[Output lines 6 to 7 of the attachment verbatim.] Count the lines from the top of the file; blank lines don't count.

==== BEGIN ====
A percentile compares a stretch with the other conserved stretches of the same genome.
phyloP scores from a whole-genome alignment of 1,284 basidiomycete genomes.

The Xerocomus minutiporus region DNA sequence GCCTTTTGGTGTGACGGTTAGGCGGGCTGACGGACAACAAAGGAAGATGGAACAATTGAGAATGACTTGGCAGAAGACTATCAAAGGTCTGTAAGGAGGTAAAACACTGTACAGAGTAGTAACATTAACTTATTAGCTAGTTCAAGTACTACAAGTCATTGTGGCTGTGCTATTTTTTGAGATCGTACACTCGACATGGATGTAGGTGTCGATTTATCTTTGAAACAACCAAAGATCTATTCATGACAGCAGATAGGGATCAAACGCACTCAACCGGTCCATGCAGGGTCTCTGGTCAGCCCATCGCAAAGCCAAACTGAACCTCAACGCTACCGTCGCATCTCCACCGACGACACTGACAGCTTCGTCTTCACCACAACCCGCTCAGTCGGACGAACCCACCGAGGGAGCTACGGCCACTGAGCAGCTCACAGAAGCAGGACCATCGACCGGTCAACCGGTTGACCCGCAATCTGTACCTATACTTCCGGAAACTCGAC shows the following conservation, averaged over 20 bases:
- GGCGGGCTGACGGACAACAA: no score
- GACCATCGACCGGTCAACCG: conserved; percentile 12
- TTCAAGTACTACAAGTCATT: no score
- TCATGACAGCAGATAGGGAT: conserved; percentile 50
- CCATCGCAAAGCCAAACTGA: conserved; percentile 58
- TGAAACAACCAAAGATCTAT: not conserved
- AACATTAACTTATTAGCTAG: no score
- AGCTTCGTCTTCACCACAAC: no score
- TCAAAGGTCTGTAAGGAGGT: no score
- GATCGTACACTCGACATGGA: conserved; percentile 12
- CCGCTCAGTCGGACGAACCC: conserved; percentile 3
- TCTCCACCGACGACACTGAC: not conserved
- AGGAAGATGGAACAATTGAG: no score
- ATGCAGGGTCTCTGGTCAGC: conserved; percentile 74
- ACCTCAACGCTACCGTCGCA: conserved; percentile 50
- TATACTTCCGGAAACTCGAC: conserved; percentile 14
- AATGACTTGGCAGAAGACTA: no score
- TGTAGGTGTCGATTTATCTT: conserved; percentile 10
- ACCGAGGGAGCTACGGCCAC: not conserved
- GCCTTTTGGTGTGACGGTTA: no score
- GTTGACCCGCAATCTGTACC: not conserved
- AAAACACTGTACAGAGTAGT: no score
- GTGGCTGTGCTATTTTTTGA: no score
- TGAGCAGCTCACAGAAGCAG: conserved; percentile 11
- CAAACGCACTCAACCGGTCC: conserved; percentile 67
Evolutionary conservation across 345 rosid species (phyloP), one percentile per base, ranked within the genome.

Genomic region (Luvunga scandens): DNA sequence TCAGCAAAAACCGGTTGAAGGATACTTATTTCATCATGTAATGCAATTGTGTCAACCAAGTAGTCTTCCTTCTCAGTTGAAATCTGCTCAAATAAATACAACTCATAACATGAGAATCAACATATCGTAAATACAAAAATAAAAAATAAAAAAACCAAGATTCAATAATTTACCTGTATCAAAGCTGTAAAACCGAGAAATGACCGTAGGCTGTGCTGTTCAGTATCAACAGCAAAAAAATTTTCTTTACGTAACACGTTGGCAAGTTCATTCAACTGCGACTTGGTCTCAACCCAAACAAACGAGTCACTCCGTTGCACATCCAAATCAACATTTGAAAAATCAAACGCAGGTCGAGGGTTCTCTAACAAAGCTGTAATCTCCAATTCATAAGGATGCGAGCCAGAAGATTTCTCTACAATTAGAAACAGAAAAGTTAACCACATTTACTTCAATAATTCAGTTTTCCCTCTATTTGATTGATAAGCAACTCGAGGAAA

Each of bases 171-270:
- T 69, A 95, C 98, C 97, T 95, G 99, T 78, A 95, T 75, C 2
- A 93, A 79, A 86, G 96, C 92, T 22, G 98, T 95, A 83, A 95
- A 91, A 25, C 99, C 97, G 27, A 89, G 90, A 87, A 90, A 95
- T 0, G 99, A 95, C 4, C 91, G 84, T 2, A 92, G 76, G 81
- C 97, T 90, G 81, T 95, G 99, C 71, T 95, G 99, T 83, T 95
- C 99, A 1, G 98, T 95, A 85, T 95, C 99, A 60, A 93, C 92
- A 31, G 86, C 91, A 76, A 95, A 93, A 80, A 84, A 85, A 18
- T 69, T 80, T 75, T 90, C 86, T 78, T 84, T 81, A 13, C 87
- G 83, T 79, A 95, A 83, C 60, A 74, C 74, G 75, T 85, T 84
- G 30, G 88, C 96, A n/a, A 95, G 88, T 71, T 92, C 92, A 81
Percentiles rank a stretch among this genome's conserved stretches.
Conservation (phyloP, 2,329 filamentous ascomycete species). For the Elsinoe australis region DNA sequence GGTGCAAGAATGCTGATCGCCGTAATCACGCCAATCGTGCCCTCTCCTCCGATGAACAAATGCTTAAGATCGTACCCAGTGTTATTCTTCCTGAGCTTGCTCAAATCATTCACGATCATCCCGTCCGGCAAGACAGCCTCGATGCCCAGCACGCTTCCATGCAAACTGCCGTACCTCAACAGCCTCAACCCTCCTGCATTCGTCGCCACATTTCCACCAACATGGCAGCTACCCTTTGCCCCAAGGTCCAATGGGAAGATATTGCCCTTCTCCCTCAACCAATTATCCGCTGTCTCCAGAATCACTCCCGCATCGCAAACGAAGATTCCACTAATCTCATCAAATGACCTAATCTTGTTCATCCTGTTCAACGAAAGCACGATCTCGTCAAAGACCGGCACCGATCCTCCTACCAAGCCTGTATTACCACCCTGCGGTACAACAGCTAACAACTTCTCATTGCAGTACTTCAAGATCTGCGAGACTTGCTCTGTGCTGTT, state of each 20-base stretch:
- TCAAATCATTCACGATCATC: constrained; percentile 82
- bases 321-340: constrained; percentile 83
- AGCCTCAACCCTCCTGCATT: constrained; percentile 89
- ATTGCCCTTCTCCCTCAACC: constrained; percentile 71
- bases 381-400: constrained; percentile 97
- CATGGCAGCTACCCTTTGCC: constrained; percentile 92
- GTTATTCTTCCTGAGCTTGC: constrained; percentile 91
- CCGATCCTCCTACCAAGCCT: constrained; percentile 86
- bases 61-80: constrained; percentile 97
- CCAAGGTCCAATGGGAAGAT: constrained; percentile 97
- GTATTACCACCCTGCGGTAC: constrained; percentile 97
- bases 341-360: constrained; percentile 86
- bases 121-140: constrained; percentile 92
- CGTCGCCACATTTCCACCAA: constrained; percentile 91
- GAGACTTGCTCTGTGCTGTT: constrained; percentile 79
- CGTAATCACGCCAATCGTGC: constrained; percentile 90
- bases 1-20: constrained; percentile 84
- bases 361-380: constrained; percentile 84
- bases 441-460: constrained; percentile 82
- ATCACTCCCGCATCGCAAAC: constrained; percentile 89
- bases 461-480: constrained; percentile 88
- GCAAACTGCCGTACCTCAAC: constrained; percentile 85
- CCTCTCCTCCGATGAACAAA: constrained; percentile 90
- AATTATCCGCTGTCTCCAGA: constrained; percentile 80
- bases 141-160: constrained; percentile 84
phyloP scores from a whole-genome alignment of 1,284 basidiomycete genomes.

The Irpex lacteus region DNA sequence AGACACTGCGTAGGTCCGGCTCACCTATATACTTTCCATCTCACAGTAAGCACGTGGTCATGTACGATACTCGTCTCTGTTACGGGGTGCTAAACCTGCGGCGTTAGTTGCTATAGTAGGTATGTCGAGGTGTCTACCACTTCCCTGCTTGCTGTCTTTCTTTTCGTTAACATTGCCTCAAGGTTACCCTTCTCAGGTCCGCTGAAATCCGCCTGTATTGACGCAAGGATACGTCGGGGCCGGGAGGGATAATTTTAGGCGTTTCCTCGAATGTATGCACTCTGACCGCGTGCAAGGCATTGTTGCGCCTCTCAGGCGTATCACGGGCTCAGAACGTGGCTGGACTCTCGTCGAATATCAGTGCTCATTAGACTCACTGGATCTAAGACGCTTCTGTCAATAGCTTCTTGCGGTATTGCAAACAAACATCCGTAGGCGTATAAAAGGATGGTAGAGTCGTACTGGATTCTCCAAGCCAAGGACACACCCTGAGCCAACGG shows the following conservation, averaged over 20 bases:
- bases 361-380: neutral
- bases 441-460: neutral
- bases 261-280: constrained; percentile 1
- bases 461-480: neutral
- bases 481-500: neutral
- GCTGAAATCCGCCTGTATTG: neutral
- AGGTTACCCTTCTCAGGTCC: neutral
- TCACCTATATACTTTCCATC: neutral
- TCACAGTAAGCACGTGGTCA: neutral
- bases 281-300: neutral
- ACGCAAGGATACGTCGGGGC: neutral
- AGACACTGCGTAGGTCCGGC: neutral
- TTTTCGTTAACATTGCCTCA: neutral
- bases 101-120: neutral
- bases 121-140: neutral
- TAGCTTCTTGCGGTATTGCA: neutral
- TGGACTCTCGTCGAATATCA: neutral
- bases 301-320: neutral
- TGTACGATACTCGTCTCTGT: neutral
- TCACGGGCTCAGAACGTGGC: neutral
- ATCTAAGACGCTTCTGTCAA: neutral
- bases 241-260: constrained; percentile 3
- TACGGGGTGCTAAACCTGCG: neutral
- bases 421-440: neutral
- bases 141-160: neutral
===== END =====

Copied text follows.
- TTCAAGTACTACAAGTCATT: no score
- TCATGACAGCAGATAGGGAT: conserved; percentile 50